Skip to content
My WebMD Sign In, Sign Up

Mental Health Center

Font Size

Voting Counts as a Healthy Habit

Voting may pay off in terms of mental and physical health benefits.

WebMD Feature

A vote for your favorite candidate may also be a vote for your good health.

Researchers say expressing your right to vote may help promote good mental health and, in turn, good physical health, but some people will likely benefit from voting more than others.

Recommended Related to Mental Health

Web Confessions: Guilty Pleasure or Healthy Habit?

These days, more and more people are engaged in “web confessions” -- baring their secrets to online communities, often anonymously. It can feel great in the short-term; it’s a chance to come clean about long-held secrets and bond with others who have had similar experiences. But is it a healthy habit? For Barbara Smith, a 45-year-old homemaker from Madison, N.C., confessing online very definitely was healthy. Smith had been married for 28 years to her high-school sweetheart and was the mother...

Read the Web Confessions: Guilty Pleasure or Healthy Habit? article > >

"In a close election, like this one, the sense that you can make a difference becomes more pronounced. After 2000, people are thinking that their vote may actually count," says Lynn Sanders, PhD, associate professor of politics at the University of Virginia. "That transforms the act of voting to one that is more like the act of protest or fighting."

When you believe you're doing something that could make your life better, that's where the psychological benefits come in, says Sanders, and all of the additional physical benefits attributed to voting are connected to those mental health benefits.

Admittedly, researchers say voting and better health are not directly related. For example, casting your vote on Nov. 2 is not going to lower your cholesterol or cure cancer.

But there are several studies that show being a politically active member of a democratic society can benefit your health in ways beyond determining the government's role in the health care system.

Voting Provides Mental and Physical Health Benefits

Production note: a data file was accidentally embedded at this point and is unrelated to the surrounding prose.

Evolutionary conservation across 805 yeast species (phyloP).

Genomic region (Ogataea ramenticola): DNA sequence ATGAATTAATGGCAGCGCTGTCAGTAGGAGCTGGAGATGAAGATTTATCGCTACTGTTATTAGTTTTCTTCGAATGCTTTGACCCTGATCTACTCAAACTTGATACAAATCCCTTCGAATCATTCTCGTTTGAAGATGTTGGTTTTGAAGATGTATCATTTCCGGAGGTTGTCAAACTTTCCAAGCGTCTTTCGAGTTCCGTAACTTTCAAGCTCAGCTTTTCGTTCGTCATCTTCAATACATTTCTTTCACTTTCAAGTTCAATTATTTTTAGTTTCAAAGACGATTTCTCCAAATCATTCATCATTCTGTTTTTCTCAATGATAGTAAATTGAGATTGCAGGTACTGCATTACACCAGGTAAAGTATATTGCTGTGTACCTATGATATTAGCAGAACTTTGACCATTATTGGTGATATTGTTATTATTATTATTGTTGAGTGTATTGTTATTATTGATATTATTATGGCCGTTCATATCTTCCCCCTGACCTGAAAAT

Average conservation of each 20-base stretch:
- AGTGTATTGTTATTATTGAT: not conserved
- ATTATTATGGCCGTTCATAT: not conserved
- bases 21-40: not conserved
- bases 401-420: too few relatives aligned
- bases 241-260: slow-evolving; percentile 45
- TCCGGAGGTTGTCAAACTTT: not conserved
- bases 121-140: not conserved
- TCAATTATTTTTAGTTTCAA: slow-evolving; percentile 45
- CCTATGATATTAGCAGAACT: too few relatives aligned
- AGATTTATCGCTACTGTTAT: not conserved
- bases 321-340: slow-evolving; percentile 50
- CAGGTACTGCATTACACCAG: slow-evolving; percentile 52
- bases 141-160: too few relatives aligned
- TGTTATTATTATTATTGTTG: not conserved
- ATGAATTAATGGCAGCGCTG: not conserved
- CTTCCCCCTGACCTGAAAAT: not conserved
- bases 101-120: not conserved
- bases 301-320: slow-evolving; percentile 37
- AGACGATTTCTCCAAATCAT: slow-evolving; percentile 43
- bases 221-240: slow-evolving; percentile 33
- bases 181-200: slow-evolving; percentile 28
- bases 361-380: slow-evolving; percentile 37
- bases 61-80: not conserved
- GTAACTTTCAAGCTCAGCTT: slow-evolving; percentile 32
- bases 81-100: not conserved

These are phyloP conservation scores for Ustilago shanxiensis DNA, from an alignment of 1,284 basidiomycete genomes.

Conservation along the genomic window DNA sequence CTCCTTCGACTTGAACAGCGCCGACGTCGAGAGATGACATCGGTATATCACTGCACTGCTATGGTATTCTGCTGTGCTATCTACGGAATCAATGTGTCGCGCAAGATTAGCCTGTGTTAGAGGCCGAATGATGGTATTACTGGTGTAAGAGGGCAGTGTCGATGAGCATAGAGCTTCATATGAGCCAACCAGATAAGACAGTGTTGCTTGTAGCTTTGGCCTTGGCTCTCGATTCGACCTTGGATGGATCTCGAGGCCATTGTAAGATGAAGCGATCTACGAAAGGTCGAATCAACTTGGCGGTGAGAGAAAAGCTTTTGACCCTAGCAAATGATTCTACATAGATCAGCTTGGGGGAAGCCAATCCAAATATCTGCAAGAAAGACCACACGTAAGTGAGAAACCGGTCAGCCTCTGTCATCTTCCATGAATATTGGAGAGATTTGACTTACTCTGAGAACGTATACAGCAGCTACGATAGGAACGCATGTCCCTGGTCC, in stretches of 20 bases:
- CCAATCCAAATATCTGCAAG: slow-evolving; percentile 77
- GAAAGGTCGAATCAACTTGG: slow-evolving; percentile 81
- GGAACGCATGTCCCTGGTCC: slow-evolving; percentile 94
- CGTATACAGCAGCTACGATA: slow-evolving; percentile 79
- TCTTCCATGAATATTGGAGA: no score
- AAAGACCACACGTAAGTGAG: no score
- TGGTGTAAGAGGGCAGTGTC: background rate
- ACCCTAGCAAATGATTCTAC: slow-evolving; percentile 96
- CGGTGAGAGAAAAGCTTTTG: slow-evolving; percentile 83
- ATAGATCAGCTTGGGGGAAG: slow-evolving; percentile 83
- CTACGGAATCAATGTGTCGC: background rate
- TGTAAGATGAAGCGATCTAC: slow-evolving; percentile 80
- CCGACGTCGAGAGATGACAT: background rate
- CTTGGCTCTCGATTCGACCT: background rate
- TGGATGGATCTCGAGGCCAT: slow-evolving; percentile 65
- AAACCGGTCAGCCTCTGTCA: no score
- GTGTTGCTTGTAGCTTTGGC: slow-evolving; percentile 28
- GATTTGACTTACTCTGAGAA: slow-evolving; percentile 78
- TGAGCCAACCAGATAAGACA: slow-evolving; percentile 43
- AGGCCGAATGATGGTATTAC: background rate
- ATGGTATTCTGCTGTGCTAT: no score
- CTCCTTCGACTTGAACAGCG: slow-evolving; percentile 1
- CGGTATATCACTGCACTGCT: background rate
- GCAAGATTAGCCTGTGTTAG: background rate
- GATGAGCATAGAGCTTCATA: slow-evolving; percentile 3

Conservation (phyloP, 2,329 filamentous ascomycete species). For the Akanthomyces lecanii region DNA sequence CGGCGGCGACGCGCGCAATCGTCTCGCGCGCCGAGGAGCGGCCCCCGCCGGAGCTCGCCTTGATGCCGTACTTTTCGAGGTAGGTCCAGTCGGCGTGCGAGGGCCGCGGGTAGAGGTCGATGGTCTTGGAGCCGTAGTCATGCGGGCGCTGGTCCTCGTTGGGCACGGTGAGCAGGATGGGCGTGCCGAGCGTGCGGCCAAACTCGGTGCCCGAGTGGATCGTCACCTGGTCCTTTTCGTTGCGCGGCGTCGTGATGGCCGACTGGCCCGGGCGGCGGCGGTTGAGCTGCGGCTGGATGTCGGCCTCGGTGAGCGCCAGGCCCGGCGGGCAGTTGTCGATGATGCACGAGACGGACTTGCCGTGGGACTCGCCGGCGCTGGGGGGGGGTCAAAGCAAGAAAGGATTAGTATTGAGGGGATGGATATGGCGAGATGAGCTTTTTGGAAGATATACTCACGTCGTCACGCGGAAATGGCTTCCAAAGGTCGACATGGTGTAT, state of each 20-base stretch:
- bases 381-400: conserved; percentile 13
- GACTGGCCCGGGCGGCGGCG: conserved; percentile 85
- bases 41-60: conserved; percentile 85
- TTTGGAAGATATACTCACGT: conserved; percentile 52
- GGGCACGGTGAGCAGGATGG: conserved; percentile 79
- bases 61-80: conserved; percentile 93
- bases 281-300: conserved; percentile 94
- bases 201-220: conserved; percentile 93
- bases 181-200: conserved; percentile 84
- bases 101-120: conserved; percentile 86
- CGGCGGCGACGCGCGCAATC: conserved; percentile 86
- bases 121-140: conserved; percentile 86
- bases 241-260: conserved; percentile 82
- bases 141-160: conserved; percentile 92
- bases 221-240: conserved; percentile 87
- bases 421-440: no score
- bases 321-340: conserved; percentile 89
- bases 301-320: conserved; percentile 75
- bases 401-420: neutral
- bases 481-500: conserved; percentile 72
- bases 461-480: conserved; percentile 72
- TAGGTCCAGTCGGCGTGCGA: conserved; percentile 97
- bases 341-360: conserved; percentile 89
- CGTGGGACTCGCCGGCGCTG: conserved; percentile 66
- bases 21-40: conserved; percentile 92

The usual health advice comes in the form of familiar phrases like "take this pill," "eat more fruits and vegetables," or "figure out a way to reduce your stress."

But psychologist Marc Zimmerman says part of the overall picture of good health is to learn how you can empower yourself so you can have some control over the things in life that are under your control, such as voting.

"Engaging in the community is a part of that, and voting is a part of that," says Zimmerman, who is a professor at the University of Michigan's School of Health.

Voting may also provide bigger health benefits to those most at risk.

Sanders recently completed a study that shows voting may help ease the psychological stress and other mental health problems that stem from being economically, politically, or socially disadvantaged.

"I think that people who are on the wrong sides of the disadvantage divide, measured according to anything -- health, income, quality of community, or job status -- those are the people who stand to benefit most," says Sanders.

Her study also shows that voting and being engaged in the political process can reduce the risk of future psychological problems, especially among those with a history of depression.

Sanders says psychologists have long linked community involvement with psychological well-being, and her study supports that notion. But she says the combative nature of politics may actually be more beneficial to mental health for those who have the most to gain.

Today on WebMD

Hands breaking pencil in frustration
Quiz
Woman looking out window
Article
 
woman standing behind curtains
Article
Pet scan depression
Slideshow
 
Woman standing in grass field barefoot, wind blowi
Article
Plate of half eaten cakes
Article
 
Phobias
Slideshow
mother kissing newborn
Slideshow
 
Woman multitasking
Article
thumbnail_tired_woman_yawning
Article
 
colored pencils
VIDEO
Woman relaxing with a dog
Feature
 

WebMD Special Sections